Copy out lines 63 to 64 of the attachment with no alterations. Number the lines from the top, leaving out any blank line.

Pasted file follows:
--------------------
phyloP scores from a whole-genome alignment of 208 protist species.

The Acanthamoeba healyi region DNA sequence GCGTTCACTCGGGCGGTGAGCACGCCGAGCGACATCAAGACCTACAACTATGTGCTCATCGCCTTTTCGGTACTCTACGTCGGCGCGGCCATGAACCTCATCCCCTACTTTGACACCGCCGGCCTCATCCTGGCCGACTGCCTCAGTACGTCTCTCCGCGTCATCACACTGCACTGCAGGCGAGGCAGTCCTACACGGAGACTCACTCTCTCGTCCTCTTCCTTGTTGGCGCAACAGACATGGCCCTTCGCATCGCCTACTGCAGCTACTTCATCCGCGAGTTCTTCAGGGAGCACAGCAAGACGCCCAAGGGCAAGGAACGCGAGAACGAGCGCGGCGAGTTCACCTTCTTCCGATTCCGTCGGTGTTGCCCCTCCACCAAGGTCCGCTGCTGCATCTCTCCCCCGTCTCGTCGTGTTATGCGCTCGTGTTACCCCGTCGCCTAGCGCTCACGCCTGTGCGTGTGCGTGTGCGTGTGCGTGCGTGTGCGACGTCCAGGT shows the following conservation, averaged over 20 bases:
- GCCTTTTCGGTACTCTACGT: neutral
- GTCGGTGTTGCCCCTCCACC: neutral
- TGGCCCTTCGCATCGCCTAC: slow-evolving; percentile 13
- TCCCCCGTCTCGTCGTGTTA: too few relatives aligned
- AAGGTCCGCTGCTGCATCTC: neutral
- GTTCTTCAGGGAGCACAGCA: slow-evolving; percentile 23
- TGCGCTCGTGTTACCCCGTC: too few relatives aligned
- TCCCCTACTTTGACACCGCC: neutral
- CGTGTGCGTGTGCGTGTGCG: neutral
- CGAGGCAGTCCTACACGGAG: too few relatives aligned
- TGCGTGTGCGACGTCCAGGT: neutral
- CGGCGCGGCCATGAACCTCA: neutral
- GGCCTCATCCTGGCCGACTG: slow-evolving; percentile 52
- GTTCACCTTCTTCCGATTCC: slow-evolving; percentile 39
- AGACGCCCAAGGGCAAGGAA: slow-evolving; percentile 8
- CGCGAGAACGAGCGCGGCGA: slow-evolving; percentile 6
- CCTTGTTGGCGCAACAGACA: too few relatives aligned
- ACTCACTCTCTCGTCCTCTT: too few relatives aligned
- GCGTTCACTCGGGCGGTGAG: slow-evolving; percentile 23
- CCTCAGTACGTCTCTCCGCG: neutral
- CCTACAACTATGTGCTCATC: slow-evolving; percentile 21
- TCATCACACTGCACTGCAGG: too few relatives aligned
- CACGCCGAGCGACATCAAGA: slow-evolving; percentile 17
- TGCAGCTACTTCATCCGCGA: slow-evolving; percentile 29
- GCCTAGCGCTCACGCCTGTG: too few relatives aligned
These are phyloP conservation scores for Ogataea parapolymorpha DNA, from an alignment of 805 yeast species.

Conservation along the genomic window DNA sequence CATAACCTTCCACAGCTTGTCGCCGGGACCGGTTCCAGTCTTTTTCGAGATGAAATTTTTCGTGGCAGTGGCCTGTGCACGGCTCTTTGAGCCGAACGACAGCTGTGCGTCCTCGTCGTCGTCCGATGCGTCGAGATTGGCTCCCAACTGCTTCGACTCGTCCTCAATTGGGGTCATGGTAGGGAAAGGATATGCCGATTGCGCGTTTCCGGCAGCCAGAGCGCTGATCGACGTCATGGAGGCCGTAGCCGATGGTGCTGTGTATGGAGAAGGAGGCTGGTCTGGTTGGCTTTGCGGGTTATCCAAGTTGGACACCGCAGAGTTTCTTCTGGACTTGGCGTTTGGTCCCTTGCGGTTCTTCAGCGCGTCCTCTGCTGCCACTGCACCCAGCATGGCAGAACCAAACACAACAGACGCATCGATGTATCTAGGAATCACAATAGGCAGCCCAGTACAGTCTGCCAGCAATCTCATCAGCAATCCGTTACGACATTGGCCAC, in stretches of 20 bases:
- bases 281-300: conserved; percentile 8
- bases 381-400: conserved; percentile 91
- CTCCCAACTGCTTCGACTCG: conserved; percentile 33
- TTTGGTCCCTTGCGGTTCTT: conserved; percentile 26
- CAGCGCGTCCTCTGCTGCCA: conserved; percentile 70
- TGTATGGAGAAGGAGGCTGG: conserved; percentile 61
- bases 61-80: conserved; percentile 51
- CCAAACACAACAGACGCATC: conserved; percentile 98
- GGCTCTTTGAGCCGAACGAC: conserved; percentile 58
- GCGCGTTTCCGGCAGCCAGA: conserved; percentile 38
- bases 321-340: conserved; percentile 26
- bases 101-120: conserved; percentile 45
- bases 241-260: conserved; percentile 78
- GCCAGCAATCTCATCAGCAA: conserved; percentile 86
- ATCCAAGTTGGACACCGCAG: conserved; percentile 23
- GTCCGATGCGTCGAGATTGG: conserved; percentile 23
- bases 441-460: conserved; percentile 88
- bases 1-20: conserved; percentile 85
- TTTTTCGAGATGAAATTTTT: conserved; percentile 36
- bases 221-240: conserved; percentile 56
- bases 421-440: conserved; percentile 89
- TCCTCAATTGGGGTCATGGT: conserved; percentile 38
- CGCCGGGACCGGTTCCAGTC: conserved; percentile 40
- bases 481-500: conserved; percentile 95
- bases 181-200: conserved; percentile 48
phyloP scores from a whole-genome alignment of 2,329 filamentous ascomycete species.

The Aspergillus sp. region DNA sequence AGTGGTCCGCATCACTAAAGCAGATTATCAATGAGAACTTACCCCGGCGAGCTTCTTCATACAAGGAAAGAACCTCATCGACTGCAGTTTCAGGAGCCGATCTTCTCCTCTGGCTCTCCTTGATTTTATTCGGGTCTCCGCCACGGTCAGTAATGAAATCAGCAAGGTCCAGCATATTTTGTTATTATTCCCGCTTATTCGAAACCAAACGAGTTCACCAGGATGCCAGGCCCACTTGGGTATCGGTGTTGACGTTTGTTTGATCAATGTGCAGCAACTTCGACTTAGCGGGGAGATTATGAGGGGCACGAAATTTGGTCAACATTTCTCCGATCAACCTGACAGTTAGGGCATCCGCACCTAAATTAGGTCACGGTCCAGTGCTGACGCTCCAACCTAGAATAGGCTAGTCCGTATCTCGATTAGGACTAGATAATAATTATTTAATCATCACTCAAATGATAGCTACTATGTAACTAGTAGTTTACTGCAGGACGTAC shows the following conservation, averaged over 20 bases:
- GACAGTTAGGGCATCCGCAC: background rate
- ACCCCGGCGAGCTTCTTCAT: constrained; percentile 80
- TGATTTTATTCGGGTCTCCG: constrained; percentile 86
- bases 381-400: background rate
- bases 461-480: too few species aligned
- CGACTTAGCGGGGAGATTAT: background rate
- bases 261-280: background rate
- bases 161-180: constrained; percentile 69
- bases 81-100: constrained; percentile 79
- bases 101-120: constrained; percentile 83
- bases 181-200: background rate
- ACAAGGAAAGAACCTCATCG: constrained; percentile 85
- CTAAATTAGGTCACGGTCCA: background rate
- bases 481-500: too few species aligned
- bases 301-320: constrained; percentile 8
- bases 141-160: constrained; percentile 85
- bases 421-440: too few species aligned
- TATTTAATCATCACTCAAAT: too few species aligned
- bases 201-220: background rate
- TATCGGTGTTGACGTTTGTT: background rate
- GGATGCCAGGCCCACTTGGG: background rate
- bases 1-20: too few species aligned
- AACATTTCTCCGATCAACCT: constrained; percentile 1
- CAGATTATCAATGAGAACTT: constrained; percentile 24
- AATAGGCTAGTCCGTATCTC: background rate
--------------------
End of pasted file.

- bases 261-280: background rate
- bases 161-180: constrained; percentile 69